Georgette McCready discovers a springtime menu crafted by a chef at the top of his game at The Olive Tree
A head chef on fine form in the kitchen is like a Premier League footballer in terms of jaw-dropping skills for an appreciative audience. Yes, anyone can kick a ball, or serve some vegetables, but these experts seem to be able to almost effortlessly create something so beautiful and skilful out of the simplest thing.
Take the little plate of amuse bouches which The Olive Tree chef Chris Cleghorn woos his diners with before the main event even begins. There’s a tiny profiterole, barely bigger than your thumb joint, topped with a neat drizzle of chocolate. Although, of course it’s not chocolate, but deliciously umami truffle, while inside the profiterole is creamy savoury Tamworth cheese. We marvel at this and at the shell-like squid ink cracker topped with pink pearls of roe and salmon mousse. Both are the perfect appetiser, tantalising our tastebuds for more, please.
It takes a certain kind of patient, inventive genius to make these exquisite miniatures only for people to scoff them in two greedy bites, but Chris Cleghorn is such a man.
He keeps his menus simple. Each dish is summed up in less than half a dozen words. If you want to know more about how the ingredients will be served, ask the waiting staff who have tasted the dishes in their development stage and clearly relish this perk of the job. They also explain that you can opt for the seasonal tasting menu, or Chris’s signature tastings menu, or simply dive in and mix and match as your fancy takes you. Starters on the seasonal menu (served Sunday to Thursday) are £13.50, main courses £26.50 and puddings are £9.50. There’s a separate purely vegetarian menu too.
The last time we dined at The Olive Tree I’d enjoyed crab lasagne, a pale pink tower served in a black bowl in a sea of lobster bisque, topped with a single basil leaf. A vision and taste of intense loveliness, I had raved about its subtle layers of flavour. On this occasion, working on the last Rollo principle, I let John choose it. He agreed that my enthusiasm had been justified.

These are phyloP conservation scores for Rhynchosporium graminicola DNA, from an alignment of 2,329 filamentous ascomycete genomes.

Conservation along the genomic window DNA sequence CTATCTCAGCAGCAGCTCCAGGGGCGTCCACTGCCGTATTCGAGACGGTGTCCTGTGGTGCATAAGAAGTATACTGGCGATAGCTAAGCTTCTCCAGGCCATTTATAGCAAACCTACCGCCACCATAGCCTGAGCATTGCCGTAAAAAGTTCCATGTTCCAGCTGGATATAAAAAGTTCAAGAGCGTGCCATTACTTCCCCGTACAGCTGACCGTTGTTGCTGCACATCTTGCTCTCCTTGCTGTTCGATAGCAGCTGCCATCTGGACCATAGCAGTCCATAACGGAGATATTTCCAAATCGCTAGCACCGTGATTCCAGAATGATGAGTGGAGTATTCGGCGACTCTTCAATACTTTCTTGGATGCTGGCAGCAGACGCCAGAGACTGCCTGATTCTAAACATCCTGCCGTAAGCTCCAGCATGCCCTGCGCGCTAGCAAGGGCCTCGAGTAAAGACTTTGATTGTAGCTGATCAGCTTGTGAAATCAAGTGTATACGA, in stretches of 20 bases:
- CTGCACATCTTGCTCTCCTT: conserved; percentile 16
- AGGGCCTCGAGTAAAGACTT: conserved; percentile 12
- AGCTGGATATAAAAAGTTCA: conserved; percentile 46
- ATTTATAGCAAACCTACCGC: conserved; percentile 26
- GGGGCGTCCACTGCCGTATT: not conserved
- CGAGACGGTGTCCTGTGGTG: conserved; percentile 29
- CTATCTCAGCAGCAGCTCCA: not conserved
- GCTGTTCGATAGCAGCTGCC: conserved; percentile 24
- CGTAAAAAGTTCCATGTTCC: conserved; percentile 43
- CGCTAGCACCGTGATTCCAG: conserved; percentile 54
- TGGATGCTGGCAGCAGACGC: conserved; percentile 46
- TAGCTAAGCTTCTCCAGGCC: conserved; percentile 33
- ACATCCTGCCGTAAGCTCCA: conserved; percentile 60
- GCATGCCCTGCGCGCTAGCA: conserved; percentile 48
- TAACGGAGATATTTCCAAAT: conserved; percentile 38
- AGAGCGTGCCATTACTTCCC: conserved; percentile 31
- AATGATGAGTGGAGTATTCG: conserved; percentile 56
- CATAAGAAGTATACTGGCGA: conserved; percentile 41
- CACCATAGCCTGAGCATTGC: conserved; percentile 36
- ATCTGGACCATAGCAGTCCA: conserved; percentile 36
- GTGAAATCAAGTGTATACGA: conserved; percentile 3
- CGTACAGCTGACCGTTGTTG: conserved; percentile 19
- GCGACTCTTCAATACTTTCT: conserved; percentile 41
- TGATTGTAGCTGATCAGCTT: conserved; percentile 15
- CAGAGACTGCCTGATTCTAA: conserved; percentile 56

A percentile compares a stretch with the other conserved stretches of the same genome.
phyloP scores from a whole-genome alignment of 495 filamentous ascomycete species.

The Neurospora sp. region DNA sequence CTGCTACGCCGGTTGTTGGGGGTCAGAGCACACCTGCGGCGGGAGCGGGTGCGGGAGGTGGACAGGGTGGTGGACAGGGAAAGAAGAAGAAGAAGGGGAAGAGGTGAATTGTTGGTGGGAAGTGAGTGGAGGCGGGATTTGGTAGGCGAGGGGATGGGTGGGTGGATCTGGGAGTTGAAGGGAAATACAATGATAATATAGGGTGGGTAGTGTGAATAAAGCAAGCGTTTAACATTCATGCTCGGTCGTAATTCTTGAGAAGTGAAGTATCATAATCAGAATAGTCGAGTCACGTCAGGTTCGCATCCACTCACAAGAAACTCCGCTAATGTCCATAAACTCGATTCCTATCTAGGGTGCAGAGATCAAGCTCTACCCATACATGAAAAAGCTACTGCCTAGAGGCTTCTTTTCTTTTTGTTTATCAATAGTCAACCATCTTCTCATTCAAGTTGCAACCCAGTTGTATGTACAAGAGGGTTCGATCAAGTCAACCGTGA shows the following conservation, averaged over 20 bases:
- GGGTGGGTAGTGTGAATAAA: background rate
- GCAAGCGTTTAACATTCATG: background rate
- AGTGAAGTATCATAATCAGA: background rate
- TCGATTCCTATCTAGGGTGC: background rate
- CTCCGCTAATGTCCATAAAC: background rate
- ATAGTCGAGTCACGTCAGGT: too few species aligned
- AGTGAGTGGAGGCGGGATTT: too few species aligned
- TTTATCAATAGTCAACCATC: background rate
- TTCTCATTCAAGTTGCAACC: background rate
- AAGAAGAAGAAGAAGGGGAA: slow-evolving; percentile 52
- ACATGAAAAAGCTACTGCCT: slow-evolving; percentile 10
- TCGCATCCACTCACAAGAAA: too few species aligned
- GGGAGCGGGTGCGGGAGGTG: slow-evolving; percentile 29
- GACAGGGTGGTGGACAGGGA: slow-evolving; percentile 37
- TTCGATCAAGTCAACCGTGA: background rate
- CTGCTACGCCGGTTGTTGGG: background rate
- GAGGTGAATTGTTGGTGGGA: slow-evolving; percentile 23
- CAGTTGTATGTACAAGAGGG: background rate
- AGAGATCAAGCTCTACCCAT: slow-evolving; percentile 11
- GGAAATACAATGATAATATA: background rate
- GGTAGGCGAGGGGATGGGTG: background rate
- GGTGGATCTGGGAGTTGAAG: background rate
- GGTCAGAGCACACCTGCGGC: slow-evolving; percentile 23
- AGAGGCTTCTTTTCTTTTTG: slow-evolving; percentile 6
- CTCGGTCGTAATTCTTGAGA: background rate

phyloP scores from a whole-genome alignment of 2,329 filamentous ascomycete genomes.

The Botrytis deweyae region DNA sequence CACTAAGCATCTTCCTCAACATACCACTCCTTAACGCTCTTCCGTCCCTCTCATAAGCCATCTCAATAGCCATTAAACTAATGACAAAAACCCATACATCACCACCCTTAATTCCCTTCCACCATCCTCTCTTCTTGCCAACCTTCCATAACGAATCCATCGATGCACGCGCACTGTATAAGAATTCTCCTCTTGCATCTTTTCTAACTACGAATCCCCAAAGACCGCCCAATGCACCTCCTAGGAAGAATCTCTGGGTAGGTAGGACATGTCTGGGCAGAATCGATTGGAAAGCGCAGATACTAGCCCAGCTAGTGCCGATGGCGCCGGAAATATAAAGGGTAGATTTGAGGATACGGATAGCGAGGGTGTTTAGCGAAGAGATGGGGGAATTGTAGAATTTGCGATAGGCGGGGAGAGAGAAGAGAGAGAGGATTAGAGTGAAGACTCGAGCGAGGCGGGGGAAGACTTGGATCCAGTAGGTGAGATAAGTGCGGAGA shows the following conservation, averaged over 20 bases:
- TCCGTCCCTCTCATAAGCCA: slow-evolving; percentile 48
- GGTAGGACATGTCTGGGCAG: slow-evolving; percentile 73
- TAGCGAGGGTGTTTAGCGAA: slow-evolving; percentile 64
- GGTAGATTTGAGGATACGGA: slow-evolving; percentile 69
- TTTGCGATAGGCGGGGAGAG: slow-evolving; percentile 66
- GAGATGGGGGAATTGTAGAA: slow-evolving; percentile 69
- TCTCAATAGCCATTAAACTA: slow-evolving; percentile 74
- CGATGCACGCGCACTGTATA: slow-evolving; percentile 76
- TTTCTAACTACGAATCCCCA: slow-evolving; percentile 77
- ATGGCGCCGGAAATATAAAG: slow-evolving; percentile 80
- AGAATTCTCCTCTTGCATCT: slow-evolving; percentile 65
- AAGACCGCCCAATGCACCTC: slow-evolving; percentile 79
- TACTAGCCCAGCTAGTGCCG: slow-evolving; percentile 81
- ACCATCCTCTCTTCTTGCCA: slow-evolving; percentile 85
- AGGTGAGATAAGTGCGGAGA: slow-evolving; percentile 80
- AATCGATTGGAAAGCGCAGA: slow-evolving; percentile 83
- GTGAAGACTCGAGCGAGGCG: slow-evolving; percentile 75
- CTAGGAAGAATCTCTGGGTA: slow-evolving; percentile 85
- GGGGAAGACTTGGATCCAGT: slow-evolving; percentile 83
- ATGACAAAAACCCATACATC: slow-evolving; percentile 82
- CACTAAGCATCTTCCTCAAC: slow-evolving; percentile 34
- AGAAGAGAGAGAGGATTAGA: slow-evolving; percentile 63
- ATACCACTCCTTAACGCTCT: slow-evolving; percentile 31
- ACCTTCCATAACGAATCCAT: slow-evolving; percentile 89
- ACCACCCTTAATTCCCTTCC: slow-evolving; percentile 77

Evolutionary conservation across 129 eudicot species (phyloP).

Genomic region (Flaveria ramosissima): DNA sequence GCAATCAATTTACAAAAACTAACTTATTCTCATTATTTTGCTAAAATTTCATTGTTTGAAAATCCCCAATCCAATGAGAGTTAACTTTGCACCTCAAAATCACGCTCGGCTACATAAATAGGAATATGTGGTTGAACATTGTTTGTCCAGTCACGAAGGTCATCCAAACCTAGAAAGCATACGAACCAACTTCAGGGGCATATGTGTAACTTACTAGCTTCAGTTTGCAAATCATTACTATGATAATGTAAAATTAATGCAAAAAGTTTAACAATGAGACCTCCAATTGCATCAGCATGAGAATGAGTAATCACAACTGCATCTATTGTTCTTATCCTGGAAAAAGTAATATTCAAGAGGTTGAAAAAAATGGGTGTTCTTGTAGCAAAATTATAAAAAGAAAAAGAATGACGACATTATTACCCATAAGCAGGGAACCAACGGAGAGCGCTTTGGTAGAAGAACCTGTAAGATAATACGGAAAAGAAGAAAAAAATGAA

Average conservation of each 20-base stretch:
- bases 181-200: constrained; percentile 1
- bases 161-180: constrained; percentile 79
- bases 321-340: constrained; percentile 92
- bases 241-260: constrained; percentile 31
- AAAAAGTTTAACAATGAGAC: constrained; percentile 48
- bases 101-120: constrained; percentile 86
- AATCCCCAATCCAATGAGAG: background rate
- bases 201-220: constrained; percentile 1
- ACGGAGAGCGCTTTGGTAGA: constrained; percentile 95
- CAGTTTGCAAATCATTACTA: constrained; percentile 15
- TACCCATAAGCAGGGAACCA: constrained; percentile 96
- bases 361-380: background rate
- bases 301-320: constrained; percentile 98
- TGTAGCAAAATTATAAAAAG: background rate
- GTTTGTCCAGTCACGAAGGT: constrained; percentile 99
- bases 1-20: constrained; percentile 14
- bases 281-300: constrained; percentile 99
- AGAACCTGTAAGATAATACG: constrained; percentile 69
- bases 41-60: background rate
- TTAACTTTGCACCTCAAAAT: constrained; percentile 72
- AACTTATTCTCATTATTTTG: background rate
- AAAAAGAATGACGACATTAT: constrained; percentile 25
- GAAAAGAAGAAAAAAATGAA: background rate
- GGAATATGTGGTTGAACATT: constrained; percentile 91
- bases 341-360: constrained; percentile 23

My starter read on paper as simply mackerel, cured, avocado, cucumber, pink grapefruit. Again, pretty as a picture, it whetted the appetite by appearance alone. The flavours were perfectly aligned – slender disks of cured fish met soft, creamy avocado balls and cool chunks of cucumber, with small cubes of pink grapefruit jelly.
Across the dining room a pair of DFLs (Down from Londons) were enthusing about their experience, praising the front of house for the friendly yet efficient service, the food (‘better than we had at Le Gavroche recently’) and the wine list (‘how clever of you to get that Moroccan wine, it’s extremely rare’). Praise indeed.
We sat and enjoyed the theatre of fine dining, sipping a chilled Muscadet (£30 a bottle), as the main courses arrived. Mine was two pieces of rare, perfectly tender venison loin served with celeriac mash, roasted grelot onion and hazelnuts. All redolent of an English woodland, hearty, earthy and tasty. But wait. Blackberries? How does a chef who swears by seasonality square these fruits in spring? He gently pickles them in elderflower in the autumn, is the answer.
John’s English veal loin was cleverly teamed up with black truffle infused mash, shallots and the first of the new Cornish wild garlic.
If we were a more flamboyant race we’d have been standing and applauding every course, waving our napkins and kissing our fingers to the air. But being British we merely smiled quietly and contented ourselves with an understated: “Mmm, well yes. That was delicious.”
We had to try one of Chris’ famous puddings. John doesn’t have a sweeth tooth so opted for Roquefort with celery pear sorbet. And this was a happy marriage of salty, creamy cheese cut coolly through with delicate fruit and crisp celery.
Chocolate lovers, be prepared for pudding envy. Imagine an ingot of the finest milk chocolate that you satisfyingly crack open with a fork, to find sweet and salt peanut parfait inside, with an unctuous salted caramel ice cream on the side. As good a pudding as you could wish for.
If you’re thinking of treating yourself to a truly excellent dinner any time soon, I’d get yourself a table at The Olive Tree. We’re told that Chef is working on a new generation of petits fours that he’s creating to leave his diners sighing with pleasure.
This indeed is a British player at the very top of his beautiful game.